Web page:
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Confused about perimeno/hormone blood tests - anyone know what I should be asking for?

(10 Posts)
EllenRipley Tue 24-Oct-17 16:23:37

I read a lot on here about women who’ve had their hormones tested and diagnosed as perimeno/meno. I realise at peri stage that hormones fluctuate so much that it’s difficult to get an accurate reading of what’s going on, and have recently been told as much by both GP and GP nurse (apparently they don’t test after 45 - I’m 46 - for the above reasons).

I’m most definitely peri and in retrospect probably have been since my early forties; had my son at 39 and had a good few years of very heavy (though regular) periods and diagnosed with a small fibroid. Last 18 months and following laparoscopic surgery to remove a cyst and scar tissue adhesions, things much more erratic; period every 2/3 months, phantom periods, and an assortment of other mild symptoms. Been having a lot of ongoing cramping and pelvic discomfort so currently being referred back to gynae to see if cyst and/or fibroid issues have returned.

So (apologies for length)! Regardless of outcome of scan etc, I want to speak to consultant about obvious peri hormone imbalance and treatment options - should I be asking for blood tests? How do they know what hrt combos to put you on without measuring your existing levels? On the one hand my symptoms suggest low estrogen, on the other I’ve had a doc tell me my estrogen levels could actually be too high and causing absent periods/pain etc. I’d like to be armed with a bit of knowledge so any insight much appreciated, Thankyou x

PollyPerky Tue 24-Oct-17 17:20:49

NICE Menopause Guidelines

1.2 Diagnosis of perimenopause and menopause

1.2.1 Diagnose the following without laboratory tests in otherwise healthy women aged over 45 years with menopausal symptoms:

perimenopause based on vasomotor symptoms and irregular periods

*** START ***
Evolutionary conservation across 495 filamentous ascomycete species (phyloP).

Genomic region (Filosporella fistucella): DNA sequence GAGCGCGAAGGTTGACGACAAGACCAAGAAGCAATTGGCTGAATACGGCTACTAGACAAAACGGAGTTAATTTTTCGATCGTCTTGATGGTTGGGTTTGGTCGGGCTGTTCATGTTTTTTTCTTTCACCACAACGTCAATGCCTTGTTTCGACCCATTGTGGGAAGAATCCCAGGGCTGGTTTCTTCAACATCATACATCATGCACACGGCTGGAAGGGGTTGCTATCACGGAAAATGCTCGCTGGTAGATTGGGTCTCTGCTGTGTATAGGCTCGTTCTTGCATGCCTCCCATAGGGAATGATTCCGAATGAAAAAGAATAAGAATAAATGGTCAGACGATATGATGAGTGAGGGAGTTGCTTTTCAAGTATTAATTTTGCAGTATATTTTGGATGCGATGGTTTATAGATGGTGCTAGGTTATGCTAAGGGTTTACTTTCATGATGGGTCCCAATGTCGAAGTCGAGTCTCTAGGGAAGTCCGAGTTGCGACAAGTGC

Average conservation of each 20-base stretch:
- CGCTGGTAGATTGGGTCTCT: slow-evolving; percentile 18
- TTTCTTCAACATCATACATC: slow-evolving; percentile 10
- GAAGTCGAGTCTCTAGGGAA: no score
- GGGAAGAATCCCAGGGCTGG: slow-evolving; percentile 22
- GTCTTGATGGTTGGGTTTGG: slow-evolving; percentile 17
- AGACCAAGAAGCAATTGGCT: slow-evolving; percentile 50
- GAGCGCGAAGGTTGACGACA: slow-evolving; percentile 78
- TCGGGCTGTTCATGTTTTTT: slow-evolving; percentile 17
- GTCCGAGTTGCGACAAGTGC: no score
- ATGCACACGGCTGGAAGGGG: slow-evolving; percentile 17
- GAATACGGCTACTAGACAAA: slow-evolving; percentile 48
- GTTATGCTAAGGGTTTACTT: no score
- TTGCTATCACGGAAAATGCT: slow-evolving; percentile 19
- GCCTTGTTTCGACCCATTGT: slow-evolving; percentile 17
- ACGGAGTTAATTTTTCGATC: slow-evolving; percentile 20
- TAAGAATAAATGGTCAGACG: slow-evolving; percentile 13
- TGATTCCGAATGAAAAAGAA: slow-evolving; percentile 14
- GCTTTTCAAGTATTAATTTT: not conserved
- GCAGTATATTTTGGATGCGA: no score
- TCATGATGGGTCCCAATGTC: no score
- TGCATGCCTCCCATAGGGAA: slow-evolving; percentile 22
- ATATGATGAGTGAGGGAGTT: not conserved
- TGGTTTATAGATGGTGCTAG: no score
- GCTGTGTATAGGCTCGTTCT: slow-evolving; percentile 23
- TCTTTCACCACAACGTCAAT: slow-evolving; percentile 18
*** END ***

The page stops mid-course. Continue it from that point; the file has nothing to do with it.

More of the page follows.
menopause in women who have not had a period for at least 12 months and are not using hormonal contraception

menopause based on symptoms in women without a uterus.

1.2.2 Take into account that it can be difficult to diagnose menopause in women who are taking hormonal treatments, for example for the treatment of heavy periods.

1.2.3 Do not use the following laboratory and imaging tests to diagnose perimenopause or menopause in women aged over 45 years:

anti-Müllerian hormone

inhibin A

inhibin B

oestradiol

antral follicle count

ovarian volume.

1.2.4 Do not use a serum follicle-stimulating hormone (FSH) test to diagnose menopause in women using combined oestrogen and progestogen contraception or high-dose progestogen.

1.2.5 Consider using a FSH test to diagnose menopause only:

in women aged 40 to 45 years with menopausal symptoms, including a change in their menstrual cycle

in women aged under 40 years in whom menopause is suspected (see also section 1.6).

PollyPerky Tue 24-Oct-17 17:23:38

The treatment for peri is HRT if you want it. There is no point doing blood tests- your hormones in peri are all over the place day to day so the test shows nothing except hormones on that day. This is not diagnostic.

If you use HRT you start with a low dose and increase until you get relief of symptoms. If you use Oestrogel you can alter the dose yourself to get an improvement- start with 1 pump and go up to 4 daily.

It's trial and error!

EllenRipley Tue 24-Oct-17 18:21:58

@PollyPerky great, thankyou. Do your periods tend to return if you’re on hrt?

PollyPerky Tue 24-Oct-17 19:16:07

No.

You get withdrawal bleeds like being on the Pill but HRT doesn't give you more eggs.

HellonHeels Tue 24-Oct-17 19:19:57

Sorry to jump on your thread Ellen but can I ask, would the HRT relieve the hideous overheating and sweating I'm getting? And is it like being on the pill which never agreed with me?

EllenRipley Tue 24-Oct-17 22:56:36

Ah, right - I realise it doesn’t replenish your egg supply and reactivate your cycle, I meant more the regular bleeding side of things.

Hi @HellonHeels as far as I know the sweating/hot flushes is related to diminishing estrogen so I think that’s one of the main things hrt addresses. I’m cautious too, I’ve reacted very badly to hormonal contraception in the past - I’m by no means sold on the prospect of hrt but I’m getting to the stage where it might be better to try it rather than put up with the symptoms!

IvorHughJarrs Tue 24-Oct-17 23:05:18

For some people dietary changes can make a huge difference to symptoms.

I didn't want to do HRT, unless it was unavoidable, as I have had bad experiences with hormonal contraceptives. Discovered when dieting (I'm a massive fatty) that my hot flushes eased dramatically when I cut back on carbs and came back when I ate them again so it might be worth trying

PollyPerky Wed 25-Oct-17 08:22:27

It's important to understand that the hormones used in modern HRT are NOT the same as in the Pill. They are a) natural [same as your own] and b) in far lower doses.

The clue is in the name Hormone REPLACEMENT Therapy.

No one should compare their previous experiences of the Pill or other hormonal birth control with HRT.

HellonHeels Wed 25-Oct-17 08:59:00

Thanks Ellen and Polly

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